6. How much do you spend on travel every year? What do you spend your money on these days?
We love to travel! Our biggest travel achievement to date was visiting all 63 US national parks.
Travel is a wildly fluctuating spending category for us, but we’ve discovered some great hacks for traveling cheap.
For example, we can take a 2 month road trip using our Nissan NV200 camper van for a total of $4,000.
Simultaneously, we are looking to increase our spending a bit by traveling more internationally in the near future. We’re hoping to offset that cost by renting out our house when we’re moving – something we’ve done with great success in the past.
7. What was your career before you retired? Do you think you need to have a high income to retire early?
My career was in education. I taught physics – first in public school, then later through private tutoring to college students. Lauren made her living doing marketing work for small businesses.
At the beginning of our journey our full-time salary was as high as $30,000 a year. Even at that point, we were still able to save consistently over 50% of our income, so no, I don’t think you need a “high income” (in US terms) to retire early.
However, earning more makes the task faster and easier. Our income grew over time and touched about $90,000 per person before finally saying “I quit” – while our expenses remained mostly flat. This speeded up our accumulation process in a big way.
8. Do you still earn income in early retirement?
Yes we do!
I still do freelance work for my previous employer (somewhere around 10 hours per week, in a flexible format that allows me to travel whenever I want).
Lauren also has a freelance project, but realistically only works an hour a week these days. And we sometimes do still photography gigs together – a fun side we’ve had since high school.
When most people think of early retirement, they envision this very tough cutoff, where you save exactly 25x your annual expenses and stay away from careful budgetary withdrawals as per the 4% rule, while you yourself limited to only “leisure” activities such as golf. and travel.
There is no reason for this to happen.
To tell you the truth, we saved our annual expenses with a little less than 25× the scheduled “retirees” from our full-time jobs, because we knew we weren’t going to earn zero dollars from work for the rest of our lives. ,
We worked our way to complete financial independence in the next few years after retirement, with easy money from part-time work, which pays a much higher rate than a full-time job.
Furthermore, our blog makes very little money, although we have donated most of it to charity. It’s never really been a “business” for us.
Anyway, if you’re considering retiring early from your job in your 20s, 30s or 40s, consider that you’ll certainly find yourself earning extra money at some point in your life. for entertainment).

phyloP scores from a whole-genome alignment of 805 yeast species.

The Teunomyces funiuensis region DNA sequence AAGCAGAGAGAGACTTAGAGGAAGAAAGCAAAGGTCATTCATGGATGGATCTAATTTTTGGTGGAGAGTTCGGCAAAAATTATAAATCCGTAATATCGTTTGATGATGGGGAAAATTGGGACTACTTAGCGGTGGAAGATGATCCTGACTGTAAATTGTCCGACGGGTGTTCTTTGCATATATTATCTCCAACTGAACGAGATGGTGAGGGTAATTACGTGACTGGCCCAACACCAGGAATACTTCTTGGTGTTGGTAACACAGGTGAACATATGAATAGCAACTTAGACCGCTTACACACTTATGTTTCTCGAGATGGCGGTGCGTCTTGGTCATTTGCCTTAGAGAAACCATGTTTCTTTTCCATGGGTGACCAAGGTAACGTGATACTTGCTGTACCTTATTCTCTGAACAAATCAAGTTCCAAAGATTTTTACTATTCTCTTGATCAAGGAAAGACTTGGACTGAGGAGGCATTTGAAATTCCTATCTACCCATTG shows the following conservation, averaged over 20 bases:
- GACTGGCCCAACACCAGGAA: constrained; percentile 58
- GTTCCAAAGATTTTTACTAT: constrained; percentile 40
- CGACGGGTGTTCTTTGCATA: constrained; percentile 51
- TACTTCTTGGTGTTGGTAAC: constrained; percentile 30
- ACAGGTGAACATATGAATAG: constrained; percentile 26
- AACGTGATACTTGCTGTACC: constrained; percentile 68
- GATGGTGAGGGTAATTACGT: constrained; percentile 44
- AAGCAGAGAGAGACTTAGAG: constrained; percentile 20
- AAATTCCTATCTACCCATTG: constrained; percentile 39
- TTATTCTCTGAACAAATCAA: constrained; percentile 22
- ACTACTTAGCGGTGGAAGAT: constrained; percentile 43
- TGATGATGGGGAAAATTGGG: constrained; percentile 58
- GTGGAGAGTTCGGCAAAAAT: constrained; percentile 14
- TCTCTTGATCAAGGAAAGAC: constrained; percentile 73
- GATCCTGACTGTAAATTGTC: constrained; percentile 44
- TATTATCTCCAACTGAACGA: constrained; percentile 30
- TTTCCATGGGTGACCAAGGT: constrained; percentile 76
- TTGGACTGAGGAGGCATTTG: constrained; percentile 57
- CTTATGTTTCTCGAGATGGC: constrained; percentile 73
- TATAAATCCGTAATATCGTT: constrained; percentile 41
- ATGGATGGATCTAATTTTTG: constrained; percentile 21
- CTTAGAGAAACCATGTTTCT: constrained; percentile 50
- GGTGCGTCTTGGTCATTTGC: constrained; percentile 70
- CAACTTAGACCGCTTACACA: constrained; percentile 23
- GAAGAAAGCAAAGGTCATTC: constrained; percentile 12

You are young and energetic, and you will probably end up getting richer than you need to be.
So, don’t be afraid to cut down your hours as soon as possible.
Will be fine!
9. What sacrifices or hard decisions did you have to make to reach early retirement?
Talking about money, we have never felt any shortage.
The hardest part about choosing the path to financial freedom is that your friends and family probably won’t be along for the ride, and most of them probably won’t understand your choices.
As long as you don’t let other people’s opinions guide your actions, you are golden.
10. What do you do for health insurance in early retirement?
It’s so simple, in fact: we buy it now!
Depending on the amount of our premium tax credit each year, our health insurance premiums have fluctuated between $250 – $550 per month, combined (currently about $250, in 2022).
We combine this high-deductible health care plan with an HSA (Health Savings Account) for additional tax benefits.
11. Now that you are retired, what are your long term plans?
Our biggest “passion project” at the moment is our blog.
Access to information about financial independence and early retirement from college changed the entire course of our lives, and we want to help as many young people as possible with as much information as we can for free.
In the future, who knows?
More travel, charity work, starting a business, raising a child, creating artwork, going back to school – anything can happen. That’s the beauty of financial freedom.
12. If you were just starting out at the beginning, what would you do differently?
We would have skipped our short phase of actively trying to pick stocks and high-fee mutual funds and went straight to low-cost, passive index funds.
13. Lastly, what is your best tip (or two) that you have for someone who wants to reach the same level of success as you?
practice gratitude; Be grateful for what you have – especially friends, family, health and nature.
Apart from these, you really need very little else to live a happy life. When your spending reflects this attitude, you will find that you are getting rich much, much faster.
Are you interested in reaching early retirement or financial independence? why or why not?